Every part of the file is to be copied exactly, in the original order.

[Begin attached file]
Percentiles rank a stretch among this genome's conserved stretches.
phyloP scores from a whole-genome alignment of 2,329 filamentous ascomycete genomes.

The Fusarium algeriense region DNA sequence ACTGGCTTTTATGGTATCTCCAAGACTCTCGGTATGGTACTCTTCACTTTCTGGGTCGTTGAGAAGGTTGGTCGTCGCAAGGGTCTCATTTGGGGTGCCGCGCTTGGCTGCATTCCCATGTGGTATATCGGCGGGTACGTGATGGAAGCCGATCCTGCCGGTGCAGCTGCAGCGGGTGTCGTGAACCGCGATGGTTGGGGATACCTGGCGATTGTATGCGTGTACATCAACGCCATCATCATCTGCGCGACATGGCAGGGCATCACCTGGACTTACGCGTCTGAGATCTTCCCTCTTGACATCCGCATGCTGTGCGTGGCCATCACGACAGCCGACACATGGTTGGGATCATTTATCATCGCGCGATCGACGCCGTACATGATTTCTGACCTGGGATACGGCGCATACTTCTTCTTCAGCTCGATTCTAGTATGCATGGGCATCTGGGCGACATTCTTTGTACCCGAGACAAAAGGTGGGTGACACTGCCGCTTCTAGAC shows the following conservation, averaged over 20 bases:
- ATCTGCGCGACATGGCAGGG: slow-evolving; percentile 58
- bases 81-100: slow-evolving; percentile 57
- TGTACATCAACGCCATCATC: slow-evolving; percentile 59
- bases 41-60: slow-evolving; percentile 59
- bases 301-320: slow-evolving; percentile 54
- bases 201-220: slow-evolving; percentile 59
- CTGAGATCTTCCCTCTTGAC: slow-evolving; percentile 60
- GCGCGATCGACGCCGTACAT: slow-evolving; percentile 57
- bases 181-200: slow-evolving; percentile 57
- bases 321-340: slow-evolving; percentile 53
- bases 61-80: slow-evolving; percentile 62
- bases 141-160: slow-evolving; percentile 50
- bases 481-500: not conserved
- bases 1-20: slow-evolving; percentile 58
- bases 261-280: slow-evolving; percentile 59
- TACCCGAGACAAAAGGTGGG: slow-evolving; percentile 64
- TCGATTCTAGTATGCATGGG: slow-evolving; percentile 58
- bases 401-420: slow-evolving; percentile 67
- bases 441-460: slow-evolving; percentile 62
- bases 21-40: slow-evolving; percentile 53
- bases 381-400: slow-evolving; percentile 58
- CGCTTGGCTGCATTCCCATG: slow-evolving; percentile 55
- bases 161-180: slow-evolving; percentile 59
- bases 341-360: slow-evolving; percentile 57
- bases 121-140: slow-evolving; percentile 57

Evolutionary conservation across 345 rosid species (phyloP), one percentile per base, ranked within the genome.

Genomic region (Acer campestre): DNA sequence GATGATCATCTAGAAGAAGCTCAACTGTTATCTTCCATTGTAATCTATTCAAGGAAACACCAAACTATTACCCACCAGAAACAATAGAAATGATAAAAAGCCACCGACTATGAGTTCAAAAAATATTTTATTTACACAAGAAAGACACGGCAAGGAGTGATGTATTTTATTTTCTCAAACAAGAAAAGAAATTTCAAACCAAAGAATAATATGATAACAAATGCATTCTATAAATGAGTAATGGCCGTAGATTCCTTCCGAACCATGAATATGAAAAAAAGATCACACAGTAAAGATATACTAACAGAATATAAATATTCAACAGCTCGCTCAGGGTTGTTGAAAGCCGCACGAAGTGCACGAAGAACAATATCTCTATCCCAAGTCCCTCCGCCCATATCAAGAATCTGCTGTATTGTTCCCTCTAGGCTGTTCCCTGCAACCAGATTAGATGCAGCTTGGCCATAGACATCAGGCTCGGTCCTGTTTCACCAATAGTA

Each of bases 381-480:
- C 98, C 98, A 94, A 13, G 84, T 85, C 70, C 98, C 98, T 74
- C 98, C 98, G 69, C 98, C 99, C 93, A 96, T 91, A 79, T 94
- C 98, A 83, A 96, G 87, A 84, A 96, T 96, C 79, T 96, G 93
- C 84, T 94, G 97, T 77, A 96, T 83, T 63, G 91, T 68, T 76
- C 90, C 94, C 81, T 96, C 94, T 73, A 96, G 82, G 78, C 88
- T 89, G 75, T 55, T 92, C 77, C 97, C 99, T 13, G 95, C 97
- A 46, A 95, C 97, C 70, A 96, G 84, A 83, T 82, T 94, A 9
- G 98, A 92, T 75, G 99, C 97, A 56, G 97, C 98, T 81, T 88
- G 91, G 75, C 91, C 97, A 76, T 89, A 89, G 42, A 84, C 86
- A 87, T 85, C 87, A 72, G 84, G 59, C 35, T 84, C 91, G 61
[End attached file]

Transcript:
Percentiles rank a stretch among this genome's conserved stretches.
phyloP scores from a whole-genome alignment of 2,329 filamentous ascomycete genomes.

The Fusarium algeriense region DNA sequence ACTGGCTTTTATGGTATCTCCAAGACTCTCGGTATGGTACTCTTCACTTTCTGGGTCGTTGAGAAGGTTGGTCGTCGCAAGGGTCTCATTTGGGGTGCCGCGCTTGGCTGCATTCCCATGTGGTATATCGGCGGGTACGTGATGGAAGCCGATCCTGCCGGTGCAGCTGCAGCGGGTGTCGTGAACCGCGATGGTTGGGGATACCTGGCGATTGTATGCGTGTACATCAACGCCATCATCATCTGCGCGACATGGCAGGGCATCACCTGGACTTACGCGTCTGAGATCTTCCCTCTTGACATCCGCATGCTGTGCGTGGCCATCACGACAGCCGACACATGGTTGGGATCATTTATCATCGCGCGATCGACGCCGTACATGATTTCTGACCTGGGATACGGCGCATACTTCTTCTTCAGCTCGATTCTAGTATGCATGGGCATCTGGGCGACATTCTTTGTACCCGAGACAAAAGGTGGGTGACACTGCCGCTTCTAGAC shows the following conservation, averaged over 20 bases:
- ATCTGCGCGACATGGCAGGG: slow-evolving; percentile 58
- bases 81-100: slow-evolving; percentile 57
- TGTACATCAACGCCATCATC: slow-evolving; percentile 59
- bases 41-60: slow-evolving; percentile 59
- bases 301-320: slow-evolving; percentile 54
- bases 201-220: slow-evolving; percentile 59
- CTGAGATCTTCCCTCTTGAC: slow-evolving; percentile 60
- GCGCGATCGACGCCGTACAT: slow-evolving; percentile 57
- bases 181-200: slow-evolving; percentile 57
- bases 321-340: slow-evolving; percentile 53
- bases 61-80: slow-evolving; percentile 62
- bases 141-160: slow-evolving; percentile 50
- bases 481-500: not conserved
- bases 1-20: slow-evolving; percentile 58
- bases 261-280: slow-evolving; percentile 59
- TACCCGAGACAAAAGGTGGG: slow-evolving; percentile 64
- TCGATTCTAGTATGCATGGG: slow-evolving; percentile 58
- bases 401-420: slow-evolving; percentile 67
- bases 441-460: slow-evolving; percentile 62
- bases 21-40: slow-evolving; percentile 53
- bases 381-400: slow-evolving; percentile 58
- CGCTTGGCTGCATTCCCATG: slow-evolving; percentile 55
- bases 161-180: slow-evolving; percentile 59
- bases 341-360: slow-evolving; percentile 57
- bases 121-140: slow-evolving; percentile 57

Evolutionary conservation across 345 rosid species (phyloP), one percentile per base, ranked within the genome.

Genomic region (Acer campestre): DNA sequence GATGATCATCTAGAAGAAGCTCAACTGTTATCTTCCATTGTAATCTATTCAAGGAAACACCAAACTATTACCCACCAGAAACAATAGAAATGATAAAAAGCCACCGACTATGAGTTCAAAAAATATTTTATTTACACAAGAAAGACACGGCAAGGAGTGATGTATTTTATTTTCTCAAACAAGAAAAGAAATTTCAAACCAAAGAATAATATGATAACAAATGCATTCTATAAATGAGTAATGGCCGTAGATTCCTTCCGAACCATGAATATGAAAAAAAGATCACACAGTAAAGATATACTAACAGAATATAAATATTCAACAGCTCGCTCAGGGTTGTTGAAAGCCGCACGAAGTGCACGAAGAACAATATCTCTATCCCAAGTCCCTCCGCCCATATCAAGAATCTGCTGTATTGTTCCCTCTAGGCTGTTCCCTGCAACCAGATTAGATGCAGCTTGGCCATAGACATCAGGCTCGGTCCTGTTTCACCAATAGTA

Each of bases 381-480:
- C 98, C 98, A 94, A 13, G 84, T 85, C 70, C 98, C 98, T 74
- C 98, C 98, G 69, C 98, C 99, C 93, A 96, T 91, A 79, T 94
- C 98, A 83, A 96, G 87, A 84, A 96, T 96, C 79, T 96, G 93
- C 84, T 94, G 97, T 77, A 96, T 83, T 63, G 91, T 68, T 76
- C 90, C 94, C 81, T 96, C 94, T 73, A 96, G 82, G 78, C 88
- T 89, G 75, T 55, T 92, C 77, C 97, C 99, T 13, G 95, C 97
- A 46, A 95, C 97, C 70, A 96, G 84, A 83, T 82, T 94, A 9
- G 98, A 92, T 75, G 99, C 97, A 56, G 97, C 98, T 81, T 88
- G 91, G 75, C 91, C 97, A 76, T 89, A 89, G 42, A 84, C 86
- A 87, T 85, C 87, A 72, G 84, G 59, C 35, T 84, C 91, G 61